Longtime Mundelein orchard founder to be remembered by friends and family
Late orchard founder's roots remained in Mundelein
- Photos (1)
Robert Quig, founder of Quig's Orchard in Mundelein, rides a float in 1997 with his grandson Nathan in commemoration of the business' 50th anniversary. Quig, who died June 1, was known for his love of conversing with visitors.
courtesy of Quig family
The last apples were picked at Quig's Orchard nearly eight years ago, but fond memories of its congenial founder and proprietor remain so strong a special memorial is planned to celebrate his life.
Robert Quig died June 1 in Wisconsin.
Just after World War II, Quig, an Army veteran who had graduated from the University of Illinois with a degree in agriculture, planned to start a mink farm along Route 83 in Mundelein. Instead, he sold apples from trees on the property at a roadside stand to supplement his income.
For the next 58 years, Quig and his family operated the business while adapting to changing times, adding a restaurant, bakery, country store, greenhouse, seasonal attractions and other features that became staples for generations of area residents.
However, by 2005 health issues and the stress of operating in what had become a residential area prompted Quig to reluctantly retire. He sold the quintessential family-owned business and moved to Pickerel, Wis., between Eagle River and Green Bay, joined by his son Alan and his family.
"The whole family, we loved the business. We still miss it and we miss the people down there," Alan Quig said.
The elder Quig died June 1 at a hospital in Pickerel with his family at his bedside. A celebration of his life was held June 6 at Quig's Maplewood Golf Course in Pickerel. But his roots remain in Mundelein, where friends and customers became synonymous.
"I can't go any place without somebody saying, `I used to pick apples there,'" said his son Robert, who lives in Mundelein.
Peppered with questions about local services, the family decided to give those who knew Bob Quig an opportunity to say goodbye and reminisce.
The family will greet guests from 1 to 2 p.m., with the sharing of memories to follow, Sunday, July 21, at the Stonewall Orchard Golf Club on Route 60 in Grayslake.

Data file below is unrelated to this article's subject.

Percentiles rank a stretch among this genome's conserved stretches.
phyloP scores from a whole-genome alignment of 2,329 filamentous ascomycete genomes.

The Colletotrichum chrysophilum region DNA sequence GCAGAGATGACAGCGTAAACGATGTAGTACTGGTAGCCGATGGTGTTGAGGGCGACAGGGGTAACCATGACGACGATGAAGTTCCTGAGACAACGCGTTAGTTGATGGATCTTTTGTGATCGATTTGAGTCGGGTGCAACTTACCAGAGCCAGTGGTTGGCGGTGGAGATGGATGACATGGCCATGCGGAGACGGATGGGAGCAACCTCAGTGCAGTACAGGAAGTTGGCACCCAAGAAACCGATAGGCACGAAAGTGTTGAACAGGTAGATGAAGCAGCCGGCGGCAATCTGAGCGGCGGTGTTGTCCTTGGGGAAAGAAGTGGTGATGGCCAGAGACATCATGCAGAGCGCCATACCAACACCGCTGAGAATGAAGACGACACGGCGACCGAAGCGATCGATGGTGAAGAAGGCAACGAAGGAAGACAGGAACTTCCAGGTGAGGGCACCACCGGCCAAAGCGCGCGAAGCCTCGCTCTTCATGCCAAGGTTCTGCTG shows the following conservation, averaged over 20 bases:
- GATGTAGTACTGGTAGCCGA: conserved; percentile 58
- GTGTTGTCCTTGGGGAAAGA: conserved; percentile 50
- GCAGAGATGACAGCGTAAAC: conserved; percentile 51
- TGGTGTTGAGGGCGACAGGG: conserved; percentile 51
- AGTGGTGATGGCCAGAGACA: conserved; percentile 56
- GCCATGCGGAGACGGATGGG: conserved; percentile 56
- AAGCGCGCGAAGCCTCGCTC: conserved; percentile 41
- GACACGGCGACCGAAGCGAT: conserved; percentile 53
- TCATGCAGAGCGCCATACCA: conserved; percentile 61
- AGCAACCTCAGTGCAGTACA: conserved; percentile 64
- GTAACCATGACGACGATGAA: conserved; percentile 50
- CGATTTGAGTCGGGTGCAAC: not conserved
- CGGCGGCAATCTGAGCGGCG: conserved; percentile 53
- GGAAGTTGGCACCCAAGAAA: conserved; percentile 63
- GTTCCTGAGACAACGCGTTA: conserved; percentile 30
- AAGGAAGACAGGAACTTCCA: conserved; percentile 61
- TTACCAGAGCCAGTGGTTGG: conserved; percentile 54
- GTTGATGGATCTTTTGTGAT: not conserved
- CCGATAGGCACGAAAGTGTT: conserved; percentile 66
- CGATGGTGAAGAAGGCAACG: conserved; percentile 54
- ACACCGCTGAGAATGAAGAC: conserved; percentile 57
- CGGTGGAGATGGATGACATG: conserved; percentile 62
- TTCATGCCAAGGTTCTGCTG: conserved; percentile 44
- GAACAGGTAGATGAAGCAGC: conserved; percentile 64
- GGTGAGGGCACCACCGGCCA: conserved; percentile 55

"We've got so many employees and customers that were so close to him," Robert said. "We thought that would be kind of nice. This is where his real home was."
The elder Quig considered employees and customers to be like family, and he thoroughly enjoyed what he did for a living.
"I don't remember him ever saying, `Gee, I wish I did something else,'" Alan said. "He just loved going out and talking to people. One of his biggest assets was to visit with people, and (he) just had something in common with everyone."
Mundelein Assistant Village Manager Mike Flynn said Quig was a notable person.
"He was a visionary in a sense. He started this orchard and really kept adapting to changing times," Flynn said. "People would travel far and wide to come here."
Initially, homemade cider, jellies and doughnuts were offered. A small restaurant opened in 1987, and a few years later it was expanded and relocated to overlook a courtyard and waterfall.
More attractions followed as the emphasis changed from agriculture to agritourism, according to Pam Berek, Quig's daughter. Hayrides, pony rides, a bounce house, a dunk tank and a beer garden followed as part of the Harvest Days fall festival, which in the last several years featured a haunted hayride and haunted house. At peak times, Quig's employed 155, and it has been said almost every teenager in Mundelein at some point had worked there.
"It was kind of a ritual in the fall, we'd have our windows open and you could hear the kids screaming from the haunted apple orchard," said Village Trustee Ray Semple, who grew up in Mundelein and lives near the long-cleared former orchard where he took his kids. "It was almost like going backward in time when you went to Quig's."
When the orchard and adjoining commercial property were sold, the buyer closed the restaurant within a year. Flynn said people remember it vividly and wish it was still open. Buildings on that portion of the property remain vacant.
The 18-acre former orchard had received preliminary village approval for 70 single-family homes. But that didn't materialize, and no pending plans have been filed with the village.
For Berek and her brothers, who made the business their life's work, the state of their former home is a sore spot.
"People still ask me what's going on over there," Robert Quig said. "I don't know. It's a shame."
Chances are the talk will be of better days July 21 at Stonewall Orchard.
"It's for anybody who wants to come," Berek said. "The tent holds 200 but I have a feeling that might not be enough."
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